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The building tour gives Valentine’s Day scenes that were interrupted
The interior of the 1200 building is like a moment frozen in time, Olmeda said: laptops left open and work strewn about. an essay, unfinished, about how lucky its author was to receive an education.
A once-white teddy bear lay tossed on the floor of the stairwell, where students fled, Terry Spencer of the Associated Press added, and broken glass, wilted rose petals and deflated balloons littered classroom floors.
They also saw unexplained things, Spencer said, like three wall clocks lying face down in a row on the ground, perfectly spaced apart. And terrible things, like bloodstains and yellow-green “brain matter” on the wall.
Among the most disturbing sights was the alcove where Joaquin died, the reporters said. He was shot in the leg first and hid in an alcove with other injured students. When the others fled, he was left behind, unable to move.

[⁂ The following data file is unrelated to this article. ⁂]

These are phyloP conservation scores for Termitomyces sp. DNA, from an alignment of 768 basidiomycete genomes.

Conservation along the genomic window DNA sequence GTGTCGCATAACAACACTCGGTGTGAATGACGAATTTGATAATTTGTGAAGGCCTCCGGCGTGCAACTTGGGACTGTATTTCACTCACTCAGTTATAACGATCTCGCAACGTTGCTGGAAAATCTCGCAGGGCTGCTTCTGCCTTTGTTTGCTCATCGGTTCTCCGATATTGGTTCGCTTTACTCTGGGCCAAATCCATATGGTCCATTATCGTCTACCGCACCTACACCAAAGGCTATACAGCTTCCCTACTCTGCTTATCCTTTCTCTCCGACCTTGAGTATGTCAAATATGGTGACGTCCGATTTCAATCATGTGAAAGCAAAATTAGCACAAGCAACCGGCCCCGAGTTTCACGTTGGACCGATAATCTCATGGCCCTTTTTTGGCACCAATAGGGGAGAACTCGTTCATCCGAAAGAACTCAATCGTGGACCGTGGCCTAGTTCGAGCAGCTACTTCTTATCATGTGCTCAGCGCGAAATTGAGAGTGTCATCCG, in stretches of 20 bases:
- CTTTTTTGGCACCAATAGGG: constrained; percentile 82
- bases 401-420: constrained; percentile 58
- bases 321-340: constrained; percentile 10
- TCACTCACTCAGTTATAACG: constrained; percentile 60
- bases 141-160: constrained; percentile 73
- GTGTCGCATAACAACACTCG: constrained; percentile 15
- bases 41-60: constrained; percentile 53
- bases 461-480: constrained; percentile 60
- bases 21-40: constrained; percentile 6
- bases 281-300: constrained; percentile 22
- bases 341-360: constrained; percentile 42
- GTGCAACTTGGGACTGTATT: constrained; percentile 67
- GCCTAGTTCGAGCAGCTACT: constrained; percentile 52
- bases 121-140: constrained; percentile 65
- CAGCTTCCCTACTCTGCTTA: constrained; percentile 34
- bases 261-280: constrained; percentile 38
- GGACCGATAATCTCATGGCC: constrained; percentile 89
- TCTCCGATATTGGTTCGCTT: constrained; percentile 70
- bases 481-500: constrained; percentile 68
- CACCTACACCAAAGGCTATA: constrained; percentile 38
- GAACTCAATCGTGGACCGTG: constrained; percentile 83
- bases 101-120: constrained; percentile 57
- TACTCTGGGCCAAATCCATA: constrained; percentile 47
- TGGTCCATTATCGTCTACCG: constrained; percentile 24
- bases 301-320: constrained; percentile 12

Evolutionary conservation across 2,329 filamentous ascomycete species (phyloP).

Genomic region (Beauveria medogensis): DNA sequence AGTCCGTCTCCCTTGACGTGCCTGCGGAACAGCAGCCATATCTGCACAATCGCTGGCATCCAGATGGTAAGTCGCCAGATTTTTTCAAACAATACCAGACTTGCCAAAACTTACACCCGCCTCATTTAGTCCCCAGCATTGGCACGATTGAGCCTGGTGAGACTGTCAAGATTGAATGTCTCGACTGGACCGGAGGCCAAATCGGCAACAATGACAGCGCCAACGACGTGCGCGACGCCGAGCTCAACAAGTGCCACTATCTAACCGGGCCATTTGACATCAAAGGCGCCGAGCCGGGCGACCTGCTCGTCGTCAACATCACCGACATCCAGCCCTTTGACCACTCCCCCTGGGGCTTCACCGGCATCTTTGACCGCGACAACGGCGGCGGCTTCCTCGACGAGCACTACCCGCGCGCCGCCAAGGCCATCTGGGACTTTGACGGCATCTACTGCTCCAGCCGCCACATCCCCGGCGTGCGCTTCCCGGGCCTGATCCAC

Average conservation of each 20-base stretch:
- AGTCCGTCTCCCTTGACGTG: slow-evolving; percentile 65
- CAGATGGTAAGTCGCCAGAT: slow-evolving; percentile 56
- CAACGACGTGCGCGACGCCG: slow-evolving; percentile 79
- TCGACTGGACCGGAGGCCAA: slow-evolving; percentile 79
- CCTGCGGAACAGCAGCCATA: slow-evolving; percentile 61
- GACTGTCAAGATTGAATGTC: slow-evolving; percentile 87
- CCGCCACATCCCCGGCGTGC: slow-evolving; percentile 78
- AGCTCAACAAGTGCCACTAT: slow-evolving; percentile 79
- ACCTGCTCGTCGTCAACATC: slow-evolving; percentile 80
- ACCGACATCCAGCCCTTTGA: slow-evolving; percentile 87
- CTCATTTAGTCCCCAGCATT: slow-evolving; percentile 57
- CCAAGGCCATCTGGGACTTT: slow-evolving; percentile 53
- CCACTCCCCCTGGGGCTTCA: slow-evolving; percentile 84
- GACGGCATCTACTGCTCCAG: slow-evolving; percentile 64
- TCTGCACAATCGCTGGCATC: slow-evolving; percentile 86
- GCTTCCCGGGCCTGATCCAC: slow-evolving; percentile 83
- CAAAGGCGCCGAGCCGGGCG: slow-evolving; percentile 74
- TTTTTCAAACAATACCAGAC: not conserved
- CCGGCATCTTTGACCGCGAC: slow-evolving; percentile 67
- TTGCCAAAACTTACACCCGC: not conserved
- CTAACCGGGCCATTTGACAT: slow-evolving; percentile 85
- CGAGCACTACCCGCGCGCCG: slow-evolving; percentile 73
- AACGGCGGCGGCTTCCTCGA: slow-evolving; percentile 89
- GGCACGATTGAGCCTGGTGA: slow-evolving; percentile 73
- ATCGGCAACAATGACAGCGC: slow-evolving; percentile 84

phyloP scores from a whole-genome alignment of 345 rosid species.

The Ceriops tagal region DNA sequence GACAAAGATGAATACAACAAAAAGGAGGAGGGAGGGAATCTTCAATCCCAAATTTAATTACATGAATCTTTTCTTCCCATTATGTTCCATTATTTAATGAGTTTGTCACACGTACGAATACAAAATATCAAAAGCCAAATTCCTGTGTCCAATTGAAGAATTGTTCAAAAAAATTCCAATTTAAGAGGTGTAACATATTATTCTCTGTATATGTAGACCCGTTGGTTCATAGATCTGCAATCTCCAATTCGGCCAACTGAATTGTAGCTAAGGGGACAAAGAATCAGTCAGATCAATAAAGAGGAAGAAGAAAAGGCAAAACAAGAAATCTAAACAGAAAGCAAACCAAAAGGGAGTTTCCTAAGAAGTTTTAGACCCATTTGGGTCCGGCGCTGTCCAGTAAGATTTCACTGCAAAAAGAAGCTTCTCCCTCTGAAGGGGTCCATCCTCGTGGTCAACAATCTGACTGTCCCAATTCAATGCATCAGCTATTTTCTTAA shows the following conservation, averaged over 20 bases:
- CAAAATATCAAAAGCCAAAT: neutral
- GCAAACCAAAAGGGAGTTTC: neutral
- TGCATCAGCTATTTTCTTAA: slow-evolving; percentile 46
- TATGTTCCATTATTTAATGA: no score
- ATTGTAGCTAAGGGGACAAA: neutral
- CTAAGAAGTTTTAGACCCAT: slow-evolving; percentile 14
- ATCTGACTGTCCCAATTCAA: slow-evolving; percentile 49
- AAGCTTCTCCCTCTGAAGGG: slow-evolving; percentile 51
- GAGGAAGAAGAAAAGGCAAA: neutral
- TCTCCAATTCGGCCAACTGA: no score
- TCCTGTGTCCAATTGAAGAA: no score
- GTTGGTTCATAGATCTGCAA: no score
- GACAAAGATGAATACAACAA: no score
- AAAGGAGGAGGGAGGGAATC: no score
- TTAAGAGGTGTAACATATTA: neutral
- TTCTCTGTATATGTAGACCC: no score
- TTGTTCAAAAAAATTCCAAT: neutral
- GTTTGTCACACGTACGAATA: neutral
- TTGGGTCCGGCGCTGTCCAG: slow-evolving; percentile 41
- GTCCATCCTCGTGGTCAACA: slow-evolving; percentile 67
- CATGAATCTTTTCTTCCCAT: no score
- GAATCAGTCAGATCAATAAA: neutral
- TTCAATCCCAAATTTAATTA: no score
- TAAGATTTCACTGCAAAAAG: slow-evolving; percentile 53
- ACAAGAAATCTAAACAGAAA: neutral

“We don’t just see a big pool of blood where Joaquin Oliver died,” Olmeda said. “We see a large pool of blood where, we know from testimony, Joaquin Oliver was sitting and waiting, knowing he was going to be shot next.”
Joaquin raised his hand over his face to protect himself when Cruz stood over him and raised his rifle. Two bullet holes in the wall “show how futile this effort was,” the reporters wrote.
“When you hear that and then you see the blood that’s left behind, it really impresses you as a person,” Olmeda said. “What do you think happened in the last moments of this child’s life? This was a child.”
They saw a tuft of dark hair on the floor near where Joaquin’s body would have been and a blood-stained Valentine’s Day decoration near it.
Olmeda’s voice trembled as she recounted what she saw. Disturbing as it is, the details he shared are sanitized, he said, scribbled hastily on notebooks as he and four others walked through the building.
He watched the jurors, who filed in and out of the building before him. They were stone, he said.